Wednesday, October 6, 2010

Oshieru, oboeru, manabu, omoidasu, etc.

For a while I've been vaguely trying to tease our distinctions among these verbs of putting things into, or taking them out of, the memory.
oshieru (教える): it's a standard "to teach", but it also applies to imparting info, such as a phone number (電話番号を教えてください.)

manabu (学ぶ): feels studious, like a person at school (gaku 学)

oboeru (覚える): usually carries a sense of memorizing, but then in "Chijou no Hoshi" Nakajima sings, "地上の星を / だれも覚えていない", which wouldn't carry that sense at all

omoidasu (思い出す): to remember (from the omoide, combining kanji for thinking and leaving/extracting)

I'm sure there are more. Manabu uses the same kanji as all the gaku variants, so there's a definite sense of study and studenting. Oboeru (to me) suggests effort and intention; the 勉 in 勉強, study, has a tsukuri of 力 (strength) and carries a reading of tsutomeru, to work, a verb that's usually written 勤める, again with 力. Exertion, effort. Manabu 学ぶ might suggest the longer-term process of being in a school environment and learning gradually, as opposed to applying oneself acutely. 今日学校に行ったけど、あまり勉強しなかったから、何も学ばなかった。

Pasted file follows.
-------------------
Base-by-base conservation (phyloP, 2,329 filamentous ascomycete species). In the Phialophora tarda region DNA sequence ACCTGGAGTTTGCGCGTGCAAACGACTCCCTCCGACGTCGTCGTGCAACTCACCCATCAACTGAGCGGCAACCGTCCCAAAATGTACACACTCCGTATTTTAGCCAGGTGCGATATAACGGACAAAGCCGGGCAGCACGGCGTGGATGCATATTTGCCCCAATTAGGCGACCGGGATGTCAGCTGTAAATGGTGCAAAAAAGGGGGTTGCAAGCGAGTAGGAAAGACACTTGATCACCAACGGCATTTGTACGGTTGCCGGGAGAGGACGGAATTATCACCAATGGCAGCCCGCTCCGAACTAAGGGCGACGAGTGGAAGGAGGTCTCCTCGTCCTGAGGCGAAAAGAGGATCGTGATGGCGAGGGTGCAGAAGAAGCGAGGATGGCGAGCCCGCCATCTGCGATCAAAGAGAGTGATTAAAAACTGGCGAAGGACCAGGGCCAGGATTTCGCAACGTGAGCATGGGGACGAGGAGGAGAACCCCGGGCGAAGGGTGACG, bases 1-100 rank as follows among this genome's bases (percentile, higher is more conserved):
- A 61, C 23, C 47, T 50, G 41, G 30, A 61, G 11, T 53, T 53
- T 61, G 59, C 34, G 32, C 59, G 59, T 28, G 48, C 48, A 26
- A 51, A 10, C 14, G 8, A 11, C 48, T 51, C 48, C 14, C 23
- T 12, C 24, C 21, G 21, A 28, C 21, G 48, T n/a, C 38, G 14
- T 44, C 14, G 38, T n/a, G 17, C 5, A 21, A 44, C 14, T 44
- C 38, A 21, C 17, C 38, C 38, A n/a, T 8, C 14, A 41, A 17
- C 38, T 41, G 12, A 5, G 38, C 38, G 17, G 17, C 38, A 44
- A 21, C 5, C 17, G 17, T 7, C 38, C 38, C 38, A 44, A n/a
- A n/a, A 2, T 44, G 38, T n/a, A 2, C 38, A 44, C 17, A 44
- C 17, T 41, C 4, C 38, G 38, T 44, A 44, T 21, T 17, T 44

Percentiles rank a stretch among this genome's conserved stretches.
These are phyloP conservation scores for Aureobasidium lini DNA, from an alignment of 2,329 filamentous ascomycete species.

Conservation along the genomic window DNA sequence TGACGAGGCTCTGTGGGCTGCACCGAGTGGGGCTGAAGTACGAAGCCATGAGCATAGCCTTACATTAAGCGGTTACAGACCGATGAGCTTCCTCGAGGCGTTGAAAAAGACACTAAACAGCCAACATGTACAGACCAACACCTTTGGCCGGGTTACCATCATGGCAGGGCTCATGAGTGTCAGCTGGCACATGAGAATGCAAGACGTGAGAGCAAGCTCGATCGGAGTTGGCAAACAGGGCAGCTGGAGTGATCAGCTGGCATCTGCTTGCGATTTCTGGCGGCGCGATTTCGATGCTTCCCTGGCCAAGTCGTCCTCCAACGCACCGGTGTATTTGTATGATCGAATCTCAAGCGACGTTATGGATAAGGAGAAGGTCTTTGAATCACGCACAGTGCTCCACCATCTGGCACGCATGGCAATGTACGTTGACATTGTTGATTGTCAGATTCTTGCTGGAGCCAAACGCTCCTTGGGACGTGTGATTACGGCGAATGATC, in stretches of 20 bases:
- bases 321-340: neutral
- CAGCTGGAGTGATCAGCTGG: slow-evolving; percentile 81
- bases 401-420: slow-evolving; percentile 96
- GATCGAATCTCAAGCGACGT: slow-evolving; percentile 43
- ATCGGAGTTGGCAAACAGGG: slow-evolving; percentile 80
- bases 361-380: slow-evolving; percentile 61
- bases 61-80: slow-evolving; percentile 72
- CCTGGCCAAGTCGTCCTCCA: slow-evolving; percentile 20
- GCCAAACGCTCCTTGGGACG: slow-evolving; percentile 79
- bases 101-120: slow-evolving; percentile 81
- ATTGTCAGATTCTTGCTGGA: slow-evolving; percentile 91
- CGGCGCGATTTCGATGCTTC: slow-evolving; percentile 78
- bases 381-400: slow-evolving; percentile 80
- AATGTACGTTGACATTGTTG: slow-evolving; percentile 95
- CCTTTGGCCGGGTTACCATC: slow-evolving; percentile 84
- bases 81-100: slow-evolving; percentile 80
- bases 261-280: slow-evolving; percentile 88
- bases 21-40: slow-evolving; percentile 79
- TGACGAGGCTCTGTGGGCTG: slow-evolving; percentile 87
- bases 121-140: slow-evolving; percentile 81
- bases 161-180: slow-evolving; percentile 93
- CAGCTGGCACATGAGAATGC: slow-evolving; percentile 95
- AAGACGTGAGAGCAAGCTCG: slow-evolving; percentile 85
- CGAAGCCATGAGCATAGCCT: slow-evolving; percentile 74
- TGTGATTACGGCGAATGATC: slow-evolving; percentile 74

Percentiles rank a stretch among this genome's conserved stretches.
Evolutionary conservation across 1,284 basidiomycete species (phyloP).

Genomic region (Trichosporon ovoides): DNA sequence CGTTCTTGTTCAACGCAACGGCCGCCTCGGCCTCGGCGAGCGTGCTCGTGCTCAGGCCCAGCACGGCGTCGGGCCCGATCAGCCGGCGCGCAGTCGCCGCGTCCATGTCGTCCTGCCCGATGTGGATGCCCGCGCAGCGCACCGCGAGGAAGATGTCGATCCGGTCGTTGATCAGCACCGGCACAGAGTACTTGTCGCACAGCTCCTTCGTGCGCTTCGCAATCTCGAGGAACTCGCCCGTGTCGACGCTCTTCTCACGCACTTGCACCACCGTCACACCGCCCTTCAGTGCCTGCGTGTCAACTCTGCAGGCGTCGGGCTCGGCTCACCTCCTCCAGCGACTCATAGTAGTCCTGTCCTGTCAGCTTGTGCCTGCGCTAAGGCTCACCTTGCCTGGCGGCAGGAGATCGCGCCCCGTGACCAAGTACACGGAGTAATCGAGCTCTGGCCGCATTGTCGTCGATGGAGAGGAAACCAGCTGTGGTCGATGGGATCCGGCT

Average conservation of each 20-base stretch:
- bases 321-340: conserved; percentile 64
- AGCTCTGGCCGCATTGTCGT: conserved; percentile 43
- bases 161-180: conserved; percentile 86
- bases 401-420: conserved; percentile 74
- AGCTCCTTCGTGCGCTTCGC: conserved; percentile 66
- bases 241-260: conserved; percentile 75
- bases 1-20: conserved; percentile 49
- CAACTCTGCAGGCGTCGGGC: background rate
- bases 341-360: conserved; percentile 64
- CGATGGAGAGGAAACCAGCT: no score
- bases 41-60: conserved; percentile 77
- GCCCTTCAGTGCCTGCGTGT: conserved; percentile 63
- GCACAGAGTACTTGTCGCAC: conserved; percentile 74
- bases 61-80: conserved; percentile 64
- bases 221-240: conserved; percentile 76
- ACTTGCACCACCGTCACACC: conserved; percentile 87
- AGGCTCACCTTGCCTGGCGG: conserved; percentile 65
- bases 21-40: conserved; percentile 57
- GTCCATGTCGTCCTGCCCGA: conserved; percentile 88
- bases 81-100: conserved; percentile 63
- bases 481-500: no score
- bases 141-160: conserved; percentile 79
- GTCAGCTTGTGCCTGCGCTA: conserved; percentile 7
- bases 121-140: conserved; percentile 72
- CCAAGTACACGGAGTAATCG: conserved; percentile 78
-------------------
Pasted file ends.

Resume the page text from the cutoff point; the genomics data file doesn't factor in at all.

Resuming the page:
So maybe Nakajima isn't saying just that no one knows/remembers, but also that no one makes an effort to remember.

Jisho offers a bunch of neat variants on remembering and keeping in mind. The first entry is 思い出す, of course. The second is the enchanting 思い起こす, omoiokosu, combining thinking/memory and awakening—the active form, rather than 思い起きる. Jisho also offers 偲ぶ, which adds ninben, which may carry that reading of "shi" (but does it carry meaning?). It also offers another kanji for oboeru, 憶える: apparently, 憶 can also be omou, like 思う, and the kanji is the 意 in "meaning" (いみ) plus an additional kokoro (mind/heart) for flavor. 注意 (warning) is particularly interesting because it seems to carry a specific sense of attention—eg, you can use 逸らす, actively diverting/digressing, on it to distract someone from something. (注意を逸らしていただきませんか。) Of course, with sorasu (divert) there's also soreru, to wander or digress (on your own—牛が逸れちゃった?).

There must be nuances among all these verbs; so frustrating to see them all listed as "to remember"! Why can't dictionaries say anything useful?

Addendum: And where does 習う fit into all this? Feathers? It's used in 見習い, young women practicing their dancing &c. Is 習う more physical than, say, 学ぶ?

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